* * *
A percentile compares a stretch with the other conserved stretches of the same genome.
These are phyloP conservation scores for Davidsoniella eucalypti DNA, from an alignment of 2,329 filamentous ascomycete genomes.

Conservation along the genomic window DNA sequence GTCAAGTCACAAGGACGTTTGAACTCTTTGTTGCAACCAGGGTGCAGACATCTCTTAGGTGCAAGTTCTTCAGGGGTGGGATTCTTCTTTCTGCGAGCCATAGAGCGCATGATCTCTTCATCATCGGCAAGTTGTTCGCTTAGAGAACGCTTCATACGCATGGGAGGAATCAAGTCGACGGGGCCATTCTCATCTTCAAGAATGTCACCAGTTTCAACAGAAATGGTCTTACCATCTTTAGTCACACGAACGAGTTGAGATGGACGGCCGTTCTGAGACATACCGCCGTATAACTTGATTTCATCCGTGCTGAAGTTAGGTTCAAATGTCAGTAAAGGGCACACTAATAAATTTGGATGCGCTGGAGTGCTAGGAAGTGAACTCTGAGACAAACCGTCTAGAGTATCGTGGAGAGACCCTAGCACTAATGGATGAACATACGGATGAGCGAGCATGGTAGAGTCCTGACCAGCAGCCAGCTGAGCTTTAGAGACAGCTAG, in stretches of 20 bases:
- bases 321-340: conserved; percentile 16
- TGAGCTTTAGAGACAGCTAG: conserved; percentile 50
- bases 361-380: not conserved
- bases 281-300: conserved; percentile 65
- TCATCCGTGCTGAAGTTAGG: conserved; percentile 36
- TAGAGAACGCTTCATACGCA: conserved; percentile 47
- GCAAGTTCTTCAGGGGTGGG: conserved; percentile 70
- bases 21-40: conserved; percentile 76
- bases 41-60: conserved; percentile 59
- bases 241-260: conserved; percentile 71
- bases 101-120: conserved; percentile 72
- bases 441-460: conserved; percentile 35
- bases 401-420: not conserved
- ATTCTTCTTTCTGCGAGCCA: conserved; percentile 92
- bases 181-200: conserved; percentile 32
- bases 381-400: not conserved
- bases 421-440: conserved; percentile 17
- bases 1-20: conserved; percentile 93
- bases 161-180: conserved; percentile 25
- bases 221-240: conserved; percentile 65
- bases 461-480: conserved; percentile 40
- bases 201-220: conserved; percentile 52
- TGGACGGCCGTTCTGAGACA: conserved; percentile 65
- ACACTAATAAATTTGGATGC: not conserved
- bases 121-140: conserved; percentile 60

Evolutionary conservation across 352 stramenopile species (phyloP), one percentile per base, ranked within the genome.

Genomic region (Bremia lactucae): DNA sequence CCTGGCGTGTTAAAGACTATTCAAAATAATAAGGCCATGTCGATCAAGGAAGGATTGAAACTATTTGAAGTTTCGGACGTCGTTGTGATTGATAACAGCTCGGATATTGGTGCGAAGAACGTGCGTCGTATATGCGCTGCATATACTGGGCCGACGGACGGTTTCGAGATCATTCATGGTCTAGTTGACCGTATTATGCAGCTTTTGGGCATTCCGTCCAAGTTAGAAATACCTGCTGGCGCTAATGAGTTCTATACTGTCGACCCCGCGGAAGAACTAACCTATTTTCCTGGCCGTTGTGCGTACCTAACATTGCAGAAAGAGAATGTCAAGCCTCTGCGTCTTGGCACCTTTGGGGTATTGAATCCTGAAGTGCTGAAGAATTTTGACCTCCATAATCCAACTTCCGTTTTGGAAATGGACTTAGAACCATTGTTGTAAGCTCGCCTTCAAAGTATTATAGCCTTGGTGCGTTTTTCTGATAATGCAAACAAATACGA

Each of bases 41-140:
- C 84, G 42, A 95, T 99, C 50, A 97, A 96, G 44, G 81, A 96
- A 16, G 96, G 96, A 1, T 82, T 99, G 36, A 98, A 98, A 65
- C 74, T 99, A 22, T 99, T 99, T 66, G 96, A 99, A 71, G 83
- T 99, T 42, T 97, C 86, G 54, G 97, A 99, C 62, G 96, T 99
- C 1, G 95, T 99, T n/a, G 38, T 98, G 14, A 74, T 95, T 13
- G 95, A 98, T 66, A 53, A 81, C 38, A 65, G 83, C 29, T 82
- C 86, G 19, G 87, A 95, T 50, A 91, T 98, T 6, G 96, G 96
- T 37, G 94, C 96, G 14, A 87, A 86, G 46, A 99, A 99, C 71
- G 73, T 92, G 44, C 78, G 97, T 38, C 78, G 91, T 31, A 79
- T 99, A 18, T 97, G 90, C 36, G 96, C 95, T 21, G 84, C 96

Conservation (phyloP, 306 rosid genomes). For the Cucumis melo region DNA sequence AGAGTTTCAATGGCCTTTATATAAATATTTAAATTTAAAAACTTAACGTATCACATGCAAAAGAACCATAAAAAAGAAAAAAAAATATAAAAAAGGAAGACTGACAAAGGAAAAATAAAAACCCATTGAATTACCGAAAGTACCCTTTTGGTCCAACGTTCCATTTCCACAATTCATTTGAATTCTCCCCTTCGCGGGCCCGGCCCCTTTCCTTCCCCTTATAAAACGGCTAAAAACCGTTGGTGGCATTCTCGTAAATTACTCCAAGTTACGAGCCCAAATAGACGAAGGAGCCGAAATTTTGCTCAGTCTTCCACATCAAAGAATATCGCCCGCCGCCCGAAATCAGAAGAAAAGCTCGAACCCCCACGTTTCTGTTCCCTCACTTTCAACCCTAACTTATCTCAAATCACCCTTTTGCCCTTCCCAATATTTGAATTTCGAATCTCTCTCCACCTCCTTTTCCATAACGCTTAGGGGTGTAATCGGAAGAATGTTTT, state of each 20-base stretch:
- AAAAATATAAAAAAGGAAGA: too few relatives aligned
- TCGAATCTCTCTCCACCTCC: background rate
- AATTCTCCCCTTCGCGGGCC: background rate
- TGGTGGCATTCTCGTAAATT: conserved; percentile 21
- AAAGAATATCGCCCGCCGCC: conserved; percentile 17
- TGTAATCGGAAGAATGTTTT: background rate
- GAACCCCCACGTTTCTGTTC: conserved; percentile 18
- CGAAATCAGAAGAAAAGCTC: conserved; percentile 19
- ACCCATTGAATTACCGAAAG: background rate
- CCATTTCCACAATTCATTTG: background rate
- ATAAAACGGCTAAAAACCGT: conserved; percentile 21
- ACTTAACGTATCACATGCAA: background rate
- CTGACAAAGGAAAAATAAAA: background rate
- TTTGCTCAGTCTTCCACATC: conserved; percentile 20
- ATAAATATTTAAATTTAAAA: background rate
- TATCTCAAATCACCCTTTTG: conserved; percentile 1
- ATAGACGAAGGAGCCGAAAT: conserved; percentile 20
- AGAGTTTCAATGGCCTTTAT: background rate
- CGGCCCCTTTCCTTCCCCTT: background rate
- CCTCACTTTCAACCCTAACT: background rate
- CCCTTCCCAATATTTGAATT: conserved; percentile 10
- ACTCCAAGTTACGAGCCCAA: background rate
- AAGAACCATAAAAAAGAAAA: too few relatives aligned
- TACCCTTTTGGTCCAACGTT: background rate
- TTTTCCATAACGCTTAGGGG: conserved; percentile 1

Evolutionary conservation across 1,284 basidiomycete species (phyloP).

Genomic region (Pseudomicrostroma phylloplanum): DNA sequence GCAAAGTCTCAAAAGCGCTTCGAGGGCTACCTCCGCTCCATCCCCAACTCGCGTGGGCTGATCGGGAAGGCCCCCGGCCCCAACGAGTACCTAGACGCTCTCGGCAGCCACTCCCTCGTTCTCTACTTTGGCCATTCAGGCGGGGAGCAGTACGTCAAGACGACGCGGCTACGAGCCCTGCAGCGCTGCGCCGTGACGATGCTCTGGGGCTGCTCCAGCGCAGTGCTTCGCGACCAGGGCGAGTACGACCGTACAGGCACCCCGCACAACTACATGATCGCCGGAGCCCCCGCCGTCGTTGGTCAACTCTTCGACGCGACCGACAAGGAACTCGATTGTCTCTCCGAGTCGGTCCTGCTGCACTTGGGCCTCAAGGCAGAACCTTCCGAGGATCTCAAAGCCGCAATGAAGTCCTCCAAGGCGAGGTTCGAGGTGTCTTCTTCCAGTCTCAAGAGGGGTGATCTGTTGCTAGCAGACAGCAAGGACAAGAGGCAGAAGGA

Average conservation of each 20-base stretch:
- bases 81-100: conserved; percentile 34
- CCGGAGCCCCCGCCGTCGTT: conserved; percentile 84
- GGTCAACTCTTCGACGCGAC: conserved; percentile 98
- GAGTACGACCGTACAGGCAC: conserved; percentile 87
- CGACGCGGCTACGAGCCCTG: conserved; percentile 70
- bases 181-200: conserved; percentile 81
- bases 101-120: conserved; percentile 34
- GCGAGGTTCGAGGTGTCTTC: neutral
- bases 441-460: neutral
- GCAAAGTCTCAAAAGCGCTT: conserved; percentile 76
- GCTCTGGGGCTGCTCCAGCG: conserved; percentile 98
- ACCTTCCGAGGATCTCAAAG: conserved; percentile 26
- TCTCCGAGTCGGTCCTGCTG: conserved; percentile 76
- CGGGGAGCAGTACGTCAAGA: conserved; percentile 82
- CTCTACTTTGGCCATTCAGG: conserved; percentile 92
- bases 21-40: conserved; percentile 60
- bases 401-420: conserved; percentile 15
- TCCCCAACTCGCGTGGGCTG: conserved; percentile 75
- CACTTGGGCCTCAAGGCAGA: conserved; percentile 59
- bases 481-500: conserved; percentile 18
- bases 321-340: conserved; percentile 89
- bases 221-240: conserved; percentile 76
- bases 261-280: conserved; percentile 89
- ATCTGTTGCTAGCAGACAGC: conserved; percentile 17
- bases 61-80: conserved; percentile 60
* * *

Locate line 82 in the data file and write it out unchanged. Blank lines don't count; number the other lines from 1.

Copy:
- ACCTTCCGAGGATCTCAAAG: conserved; percentile 26